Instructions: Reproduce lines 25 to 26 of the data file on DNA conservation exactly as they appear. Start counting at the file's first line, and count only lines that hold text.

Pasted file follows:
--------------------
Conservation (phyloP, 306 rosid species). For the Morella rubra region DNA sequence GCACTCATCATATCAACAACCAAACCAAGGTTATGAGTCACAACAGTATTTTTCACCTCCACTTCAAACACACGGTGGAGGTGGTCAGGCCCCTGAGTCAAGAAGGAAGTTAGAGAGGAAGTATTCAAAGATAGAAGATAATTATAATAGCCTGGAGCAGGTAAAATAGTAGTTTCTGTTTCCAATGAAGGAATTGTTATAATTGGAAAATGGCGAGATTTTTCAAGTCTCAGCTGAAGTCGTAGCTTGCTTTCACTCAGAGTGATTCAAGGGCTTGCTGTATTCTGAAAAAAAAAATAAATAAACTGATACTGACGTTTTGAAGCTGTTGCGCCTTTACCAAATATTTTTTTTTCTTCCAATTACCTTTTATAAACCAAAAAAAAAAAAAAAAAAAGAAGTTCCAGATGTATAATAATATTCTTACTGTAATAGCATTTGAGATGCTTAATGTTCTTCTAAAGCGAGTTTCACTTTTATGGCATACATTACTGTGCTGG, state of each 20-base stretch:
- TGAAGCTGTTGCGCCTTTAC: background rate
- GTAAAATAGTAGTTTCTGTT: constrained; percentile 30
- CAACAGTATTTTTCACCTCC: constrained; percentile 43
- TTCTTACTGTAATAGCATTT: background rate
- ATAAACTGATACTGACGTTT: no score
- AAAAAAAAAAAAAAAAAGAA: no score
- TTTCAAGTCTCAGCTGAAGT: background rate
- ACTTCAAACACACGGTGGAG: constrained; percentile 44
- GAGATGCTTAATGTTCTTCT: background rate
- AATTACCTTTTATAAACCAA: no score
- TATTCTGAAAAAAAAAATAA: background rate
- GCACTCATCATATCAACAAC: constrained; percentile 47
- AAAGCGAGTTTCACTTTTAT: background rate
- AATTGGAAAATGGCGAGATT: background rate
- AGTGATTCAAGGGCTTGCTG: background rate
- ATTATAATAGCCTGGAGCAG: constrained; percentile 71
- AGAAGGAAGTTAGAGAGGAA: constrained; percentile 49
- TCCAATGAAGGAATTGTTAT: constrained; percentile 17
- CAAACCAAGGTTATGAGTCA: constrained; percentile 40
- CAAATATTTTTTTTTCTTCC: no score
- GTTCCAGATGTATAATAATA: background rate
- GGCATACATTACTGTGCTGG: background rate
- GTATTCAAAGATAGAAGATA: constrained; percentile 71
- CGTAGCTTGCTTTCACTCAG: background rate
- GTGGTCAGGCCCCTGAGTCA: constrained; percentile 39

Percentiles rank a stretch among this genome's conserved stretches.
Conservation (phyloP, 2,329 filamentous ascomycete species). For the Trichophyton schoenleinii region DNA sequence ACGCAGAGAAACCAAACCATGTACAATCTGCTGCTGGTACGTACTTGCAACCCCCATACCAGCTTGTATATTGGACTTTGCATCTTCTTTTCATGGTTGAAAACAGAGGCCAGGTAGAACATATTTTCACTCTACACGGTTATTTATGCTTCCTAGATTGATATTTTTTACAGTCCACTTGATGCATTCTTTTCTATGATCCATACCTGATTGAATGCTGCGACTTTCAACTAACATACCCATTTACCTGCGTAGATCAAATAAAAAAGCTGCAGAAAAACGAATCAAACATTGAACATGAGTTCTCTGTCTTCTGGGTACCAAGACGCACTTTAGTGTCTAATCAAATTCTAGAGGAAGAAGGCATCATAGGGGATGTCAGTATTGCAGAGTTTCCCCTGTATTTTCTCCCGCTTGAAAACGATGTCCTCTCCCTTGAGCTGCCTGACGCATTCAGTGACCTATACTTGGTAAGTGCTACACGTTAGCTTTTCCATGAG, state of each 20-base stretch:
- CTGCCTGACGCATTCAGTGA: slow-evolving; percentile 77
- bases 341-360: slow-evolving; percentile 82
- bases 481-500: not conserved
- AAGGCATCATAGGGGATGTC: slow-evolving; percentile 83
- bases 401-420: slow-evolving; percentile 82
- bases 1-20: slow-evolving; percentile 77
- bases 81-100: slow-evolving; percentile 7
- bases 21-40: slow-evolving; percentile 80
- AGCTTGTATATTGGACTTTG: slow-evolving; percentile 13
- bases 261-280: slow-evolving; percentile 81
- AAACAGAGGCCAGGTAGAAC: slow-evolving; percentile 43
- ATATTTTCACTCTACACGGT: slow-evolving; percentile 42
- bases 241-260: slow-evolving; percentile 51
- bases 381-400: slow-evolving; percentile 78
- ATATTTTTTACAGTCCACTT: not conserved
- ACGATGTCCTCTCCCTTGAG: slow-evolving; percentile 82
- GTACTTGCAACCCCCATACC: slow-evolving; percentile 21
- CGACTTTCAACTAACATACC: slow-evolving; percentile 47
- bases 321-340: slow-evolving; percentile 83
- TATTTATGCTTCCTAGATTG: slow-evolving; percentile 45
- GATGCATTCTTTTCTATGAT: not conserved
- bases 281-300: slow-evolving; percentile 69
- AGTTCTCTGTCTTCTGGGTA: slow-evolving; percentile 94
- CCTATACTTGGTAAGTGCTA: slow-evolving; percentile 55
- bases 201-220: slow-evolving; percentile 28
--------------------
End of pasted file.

- CGTAGCTTGCTTTCACTCAG: background rate
- GTGGTCAGGCCCCTGAGTCA: constrained; percentile 39